the issue is about recruiters and other incompetent people abusing the graph. and spreading awareness about the issue, and recognizing it is an issue.

The contribution graph and how green it is used instead of several false metrics. If you like it awesome, but the big picture -> talent and skills for a job post are not being assessed with due diligence. And your love for coding is being a good shield for that.

Imagine yourself as someone starting out from humble beginnings. GitHub and false metrics, can make life pretty crap, if you want to make it big.

Especially from what I've heard from folks in India its depressing. employers separating the chaff using reliable metrics like this.

Completely agree. A lot of companies that I interviewed with judged me on the basis of my contribution graph. Just because I don't commit everyday, doesn't mean that I suck as an engineer. If any company uses this as a metric, run as fast as you can.

@rt-hamilton
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@rt-hamilton rt-hamilton commented Nov 14, 2020

Research has been done on the influence of the streak feature (and its removal): https://arxiv.org/pdf/2006.02371.pdf by https://github.com/lukasmoldon/GHStreaksThesis

@christianrolle
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@christianrolle christianrolle commented Dec 18, 2020

@mxsasha I understand the intention in your argument, but I disagree with your solution.
You are right with the claim, that a fully green streak is a strong signal for unhealthy behavour. No doubt about it.
But instead of demanding a different kind of measurement we rather should push on the narrative, that working at weekends is unhealthy. And it is also a real harm to code bases.
Sure, this approach is harder, but with having this narrative implemented, the fully green streak is not perceived positively anymore. Instead it is perceived as negative as it is. Maybe weekend dots could be red instead of green?

To me the Github streak feature is an indicator for a great but responsible software engineer.

@ljharb
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@ljharb ljharb commented Dec 18, 2020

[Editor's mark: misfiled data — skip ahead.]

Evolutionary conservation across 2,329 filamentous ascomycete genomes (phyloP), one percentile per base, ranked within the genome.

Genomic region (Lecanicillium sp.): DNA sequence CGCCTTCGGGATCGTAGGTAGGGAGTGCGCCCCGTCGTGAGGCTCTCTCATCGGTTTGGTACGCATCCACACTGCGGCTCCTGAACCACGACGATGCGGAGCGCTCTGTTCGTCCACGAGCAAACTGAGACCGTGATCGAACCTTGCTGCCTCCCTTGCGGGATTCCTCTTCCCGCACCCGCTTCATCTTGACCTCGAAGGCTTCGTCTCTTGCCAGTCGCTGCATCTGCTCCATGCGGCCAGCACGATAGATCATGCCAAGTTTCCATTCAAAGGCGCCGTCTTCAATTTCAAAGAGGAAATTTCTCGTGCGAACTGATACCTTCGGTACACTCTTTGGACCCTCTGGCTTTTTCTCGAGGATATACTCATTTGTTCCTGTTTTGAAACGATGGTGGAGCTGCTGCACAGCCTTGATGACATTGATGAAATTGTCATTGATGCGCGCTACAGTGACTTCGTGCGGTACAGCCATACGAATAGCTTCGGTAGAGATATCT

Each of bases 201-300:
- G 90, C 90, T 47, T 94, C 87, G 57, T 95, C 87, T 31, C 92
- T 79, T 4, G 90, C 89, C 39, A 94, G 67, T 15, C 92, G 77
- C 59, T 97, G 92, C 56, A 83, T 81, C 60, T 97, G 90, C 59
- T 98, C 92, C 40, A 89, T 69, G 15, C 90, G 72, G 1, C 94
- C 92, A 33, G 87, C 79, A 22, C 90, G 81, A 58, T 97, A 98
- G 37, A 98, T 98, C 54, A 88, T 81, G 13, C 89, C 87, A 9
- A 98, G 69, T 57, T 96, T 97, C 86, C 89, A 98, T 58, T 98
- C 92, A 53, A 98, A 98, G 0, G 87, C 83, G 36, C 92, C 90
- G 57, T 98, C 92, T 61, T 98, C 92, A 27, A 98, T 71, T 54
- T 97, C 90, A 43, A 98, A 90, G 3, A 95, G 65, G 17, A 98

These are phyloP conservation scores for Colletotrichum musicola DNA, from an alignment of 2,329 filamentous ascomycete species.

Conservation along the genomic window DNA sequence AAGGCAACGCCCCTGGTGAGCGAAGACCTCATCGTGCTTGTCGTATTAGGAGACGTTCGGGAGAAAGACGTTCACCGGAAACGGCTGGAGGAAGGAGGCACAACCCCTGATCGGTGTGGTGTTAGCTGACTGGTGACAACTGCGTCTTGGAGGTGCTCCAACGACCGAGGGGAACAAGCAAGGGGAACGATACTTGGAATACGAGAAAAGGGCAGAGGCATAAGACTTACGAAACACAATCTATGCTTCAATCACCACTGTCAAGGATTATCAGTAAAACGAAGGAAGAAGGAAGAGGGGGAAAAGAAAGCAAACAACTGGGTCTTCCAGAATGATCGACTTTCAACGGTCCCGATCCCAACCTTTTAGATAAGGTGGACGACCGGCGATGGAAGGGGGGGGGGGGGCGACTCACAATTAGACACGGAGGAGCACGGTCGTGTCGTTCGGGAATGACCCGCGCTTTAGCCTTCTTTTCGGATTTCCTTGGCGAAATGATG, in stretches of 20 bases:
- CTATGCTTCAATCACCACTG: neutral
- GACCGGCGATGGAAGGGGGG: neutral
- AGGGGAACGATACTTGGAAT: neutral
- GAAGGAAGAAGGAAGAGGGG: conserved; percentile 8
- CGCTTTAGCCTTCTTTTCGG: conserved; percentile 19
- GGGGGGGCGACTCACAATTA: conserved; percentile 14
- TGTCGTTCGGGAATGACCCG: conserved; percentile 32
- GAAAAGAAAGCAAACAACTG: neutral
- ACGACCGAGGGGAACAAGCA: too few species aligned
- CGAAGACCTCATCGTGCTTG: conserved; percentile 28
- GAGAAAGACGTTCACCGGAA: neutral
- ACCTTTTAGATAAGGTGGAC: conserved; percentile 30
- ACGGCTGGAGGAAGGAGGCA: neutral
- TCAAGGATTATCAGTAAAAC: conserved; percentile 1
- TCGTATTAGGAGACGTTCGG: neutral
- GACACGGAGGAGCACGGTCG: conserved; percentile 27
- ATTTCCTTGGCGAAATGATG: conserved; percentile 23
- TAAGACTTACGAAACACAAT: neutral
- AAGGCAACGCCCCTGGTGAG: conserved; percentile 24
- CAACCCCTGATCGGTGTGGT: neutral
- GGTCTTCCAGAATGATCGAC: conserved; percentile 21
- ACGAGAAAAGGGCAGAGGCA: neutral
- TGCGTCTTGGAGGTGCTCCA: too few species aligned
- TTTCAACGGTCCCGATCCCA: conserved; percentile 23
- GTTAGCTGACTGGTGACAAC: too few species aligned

That's the thing - working on the weekends is NOT unhealthy, neither is a fully green streak.

What's unhealthy is forcing ANY lifestyle on ANYone, whether overtly or by pressuring them to live their life that way. Making someone feel bad for not working on weekends is precisely as toxic as making them feel bad for doing so.

@PhantomYdn
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@PhantomYdn PhantomYdn commented Dec 18, 2020

That's the thing - working on the weekends is NOT unhealthy, neither is a fully green streak.

What's unhealthy is forcing ANY lifestyle on ANYone, whether overtly or by pressuring them to live their life that way. Making someone feel bad for not working on weekends is precisely as toxic as making them feel bad for doing so.

But what if someone wants to feel bad if he or she didn't work? What if someone had a fruitful lifestyle contributing every day and then someone else just got away his/her goal and motivation? There are two sides to the truth. So why just don't add a setting and allow people to choose their own lifestyle?

@ljharb
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@ljharb ljharb commented Dec 19, 2020

@PhantomYdn i'm fully on board with adding a setting! My comment is about those who ended up hurting people, by judging some lifestyles, in an effort to protect other lifestyles.

In other words, a configurable option (for both "what i see" and "what others see about me") is the only equitable solution that allows everyone to decide their own work/life balance, without the need to pass judgement by deciding arbitrary things are "unhealthy".